The continued viability of the Clean Power Plan and Obama's other climate policies depends largely on the outcome of the election. Clinton and Trump are enormously divided on climate change. Clinton supports the Paris Agreement and the Clean Power Plan and increased use of renewable energy sources. By contrast, Trump has repeatedly dismissed climate change as a hoax. He has promised to reverse the Clean Power Plan, slash regulations on energy production, and ramp up production of fossil fuels, including coal. His campaign website says, "We're going to cancel the Paris Climate Agreement and stop all payments of U.S. tax dollars to U.N. global warming programs." He is dismissive, even hostile toward wind and solar power.
Trump's Supreme Court justice appointment to replace Antonin Scalia could provide a 5-4 majority to strike down the Clean Power Plan. Alternatively, Trump could slow or undermine implementation of the Clean Power Plan and Obama's other environmental policies or work with Congress to repeal them. Other industrialized nations, as well as major developing countries like China, India, and Brazil, would in turn feel less incentive to reduce their own emissions and the Paris Agreement would likely collapse.
Yet another delay in addressing climate could be disastrous, ensuring that we soon cross the aforementioned temperature threshold. In 2014, climatologist Michael Mann warned, "If the world keeps burning fossil fuels at the current rate, it will cross a threshold into environmental ruin by 2036."
Such an outcome would signal a dramatic failure of the world's greatest representative democracy to address a major, existential threat. The ability to sustain itself is a sine qua non of any viable political system. Democracies are always tumultuous, as contending parties vie for power. Still, successful representative democracies maintain overall stability through the rule of law and a political culture that prevents the winners of elections from persecuting the losers. Also, democracies endure so long as the party in power cannot make sweeping, irreversible decisions that threaten the very survival of the polity. Trump's attacks on the press and on ethnic and religious minorities and his vows to prosecute Clinton have threatened the first condition of stability. Humanity's increasing power to rapidly alter our planet's basic systems, coupled with the extreme ecological irresponsibility of Trump and the Republicans, threatens the second condition.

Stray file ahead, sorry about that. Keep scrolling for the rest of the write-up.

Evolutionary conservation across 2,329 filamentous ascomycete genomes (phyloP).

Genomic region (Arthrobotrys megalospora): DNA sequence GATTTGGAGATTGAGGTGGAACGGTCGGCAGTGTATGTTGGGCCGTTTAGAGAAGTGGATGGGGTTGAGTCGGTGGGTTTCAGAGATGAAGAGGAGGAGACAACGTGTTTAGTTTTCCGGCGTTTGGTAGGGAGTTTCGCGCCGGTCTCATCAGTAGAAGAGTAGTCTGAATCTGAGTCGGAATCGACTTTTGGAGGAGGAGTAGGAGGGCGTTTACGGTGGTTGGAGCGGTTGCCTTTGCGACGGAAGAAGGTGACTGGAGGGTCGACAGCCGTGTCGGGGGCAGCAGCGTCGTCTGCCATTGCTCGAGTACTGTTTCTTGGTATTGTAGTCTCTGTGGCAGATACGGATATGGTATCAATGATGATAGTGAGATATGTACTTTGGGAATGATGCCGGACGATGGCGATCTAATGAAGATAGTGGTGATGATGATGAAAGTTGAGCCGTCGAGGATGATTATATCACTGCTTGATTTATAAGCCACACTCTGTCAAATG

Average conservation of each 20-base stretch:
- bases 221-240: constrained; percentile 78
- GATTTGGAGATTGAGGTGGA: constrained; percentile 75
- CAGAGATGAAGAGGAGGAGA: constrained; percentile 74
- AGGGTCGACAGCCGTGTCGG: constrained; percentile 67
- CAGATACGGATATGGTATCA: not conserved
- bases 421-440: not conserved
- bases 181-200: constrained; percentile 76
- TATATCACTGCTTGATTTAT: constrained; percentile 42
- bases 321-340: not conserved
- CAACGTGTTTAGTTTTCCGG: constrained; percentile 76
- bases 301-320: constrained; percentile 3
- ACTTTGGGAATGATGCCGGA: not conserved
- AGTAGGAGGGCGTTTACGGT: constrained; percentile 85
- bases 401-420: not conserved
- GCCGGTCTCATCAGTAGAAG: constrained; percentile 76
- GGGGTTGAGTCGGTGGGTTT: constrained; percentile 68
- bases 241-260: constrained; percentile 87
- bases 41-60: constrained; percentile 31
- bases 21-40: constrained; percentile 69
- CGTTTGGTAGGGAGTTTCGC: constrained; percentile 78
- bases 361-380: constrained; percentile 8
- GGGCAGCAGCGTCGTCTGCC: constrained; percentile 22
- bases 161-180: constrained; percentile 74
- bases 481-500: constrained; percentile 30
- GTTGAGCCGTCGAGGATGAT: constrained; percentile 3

In a 1789 letter to James Madison, Thomas Jefferson argued that one generation does not have the right to encumber future generations' livelihood. However, as political theorist Lisa Ellis has noted, democracies are vulnerable to making irreversible decisions about the environment that endanger the future. As Ellis argues, the answer is not less democracy, but a democratic public that understands its own interests in not irreversibly damaging its own basic livelihood. But such a demos can only exist when there is robust, informed public dialogue about the real stakes involved in an election and about the existential threats faced by the political community. A responsible democratic public should not be buffeted about by shifting rumors of scandal. The media ought to play a major role here, but the Presidential debates involved not a single question to the candidates specifically about climate change.
A group of scientists, writing in Nature this year, echoed Oppenheimer's warning: "The next few decades offer a brief window of opportunity to minimize large-scale and potentially catastrophic climate change that will extend longer than the entire history of human civilization thus far. Policy decisions made during this window are likely to result in changes to Earth's climate system measured in millennia rather than human lifespans." The future of humanity may be determined by a moment of hysteria over a set of emails on Anthony Weiner's computer. Imagine that.